March 17, 2023 — “Do you know how to say demolition? What about they took a tent? Or, I called the police?” DD was sitting on the steps in Tuwani, reviewing her notes before her Arabic lesson later that afternoon. “My homework is to write about my day yesterday,” she explained, “and unfortunately all of these phrases are relevant.”
Her notebook was filled with scattered phrases and topical words that she had accumulated over the course of the past month of living in the South Hebron Hills: attacked, tomatoes, army, car, running. With little time to dedicate to studying, and an often urgent need to communicate, the Hineinu activists try to focus their Arabic learning on the subjects that are most relevant to their day to day lives: demolitions, settler attacks and trespassing, calls to the police.
Three times a week, the activists learn with Arabic teachers from the villages that they are living in, working through verb conjugations and sentence structures. But more often than not, they accumulate new words while accompanying shepherds in the field or cooking dinner with kids.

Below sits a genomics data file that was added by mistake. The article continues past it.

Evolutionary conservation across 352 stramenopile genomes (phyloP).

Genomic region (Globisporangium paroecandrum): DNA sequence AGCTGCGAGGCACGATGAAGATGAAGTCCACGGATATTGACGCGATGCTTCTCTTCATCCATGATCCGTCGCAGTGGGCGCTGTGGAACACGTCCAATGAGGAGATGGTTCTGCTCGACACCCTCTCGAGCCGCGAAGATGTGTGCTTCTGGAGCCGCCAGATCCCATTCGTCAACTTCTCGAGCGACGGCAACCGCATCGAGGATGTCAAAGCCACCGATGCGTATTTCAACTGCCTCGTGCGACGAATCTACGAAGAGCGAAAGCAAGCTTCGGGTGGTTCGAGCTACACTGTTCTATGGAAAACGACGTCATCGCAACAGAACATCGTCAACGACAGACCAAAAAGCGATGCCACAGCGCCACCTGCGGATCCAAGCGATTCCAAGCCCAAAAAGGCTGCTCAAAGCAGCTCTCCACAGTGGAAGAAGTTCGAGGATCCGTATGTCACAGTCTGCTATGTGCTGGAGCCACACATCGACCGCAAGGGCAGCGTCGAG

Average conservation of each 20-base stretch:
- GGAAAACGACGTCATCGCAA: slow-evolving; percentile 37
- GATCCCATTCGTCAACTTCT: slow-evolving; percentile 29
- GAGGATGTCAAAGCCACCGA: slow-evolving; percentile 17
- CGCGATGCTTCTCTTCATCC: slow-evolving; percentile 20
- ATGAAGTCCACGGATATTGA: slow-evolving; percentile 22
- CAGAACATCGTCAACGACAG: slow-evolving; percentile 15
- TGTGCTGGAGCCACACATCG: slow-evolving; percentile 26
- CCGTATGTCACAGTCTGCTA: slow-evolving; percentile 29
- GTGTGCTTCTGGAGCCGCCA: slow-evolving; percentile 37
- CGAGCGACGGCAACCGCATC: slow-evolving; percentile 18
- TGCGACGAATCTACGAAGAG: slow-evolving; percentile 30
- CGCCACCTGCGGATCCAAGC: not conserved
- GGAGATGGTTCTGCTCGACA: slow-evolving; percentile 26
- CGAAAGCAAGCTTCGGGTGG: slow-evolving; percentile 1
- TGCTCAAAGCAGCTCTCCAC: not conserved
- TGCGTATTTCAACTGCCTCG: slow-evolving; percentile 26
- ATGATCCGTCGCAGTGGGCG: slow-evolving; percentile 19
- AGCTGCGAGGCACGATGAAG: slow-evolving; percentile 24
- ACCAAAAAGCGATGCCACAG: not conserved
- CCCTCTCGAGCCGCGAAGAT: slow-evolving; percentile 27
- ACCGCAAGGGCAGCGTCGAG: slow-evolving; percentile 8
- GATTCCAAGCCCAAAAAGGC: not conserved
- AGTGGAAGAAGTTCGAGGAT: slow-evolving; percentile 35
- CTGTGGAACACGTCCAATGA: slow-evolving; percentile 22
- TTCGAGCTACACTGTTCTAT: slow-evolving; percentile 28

Learning Arabic is, in itself, a small but powerful form of fighting the policies and culture of apartheid that dominates life in Masafer Yatta. Israel has passed legislation to delegitimize Arabic as a national language, and many Palestinians have had to learn Hebrew and English in order to survive life under Israel’s rule. By learning Arabic, activists are able to play a small role in reversing the language power dynamics that exist in the region. In the meantime, the activists spend their days flowing between all three languages — English, Arabic, and Hebrew — as they try to navigate a system of “law and order” that Israel has worked to make untenable for the people living under it.
Photos and text from Emily Glick.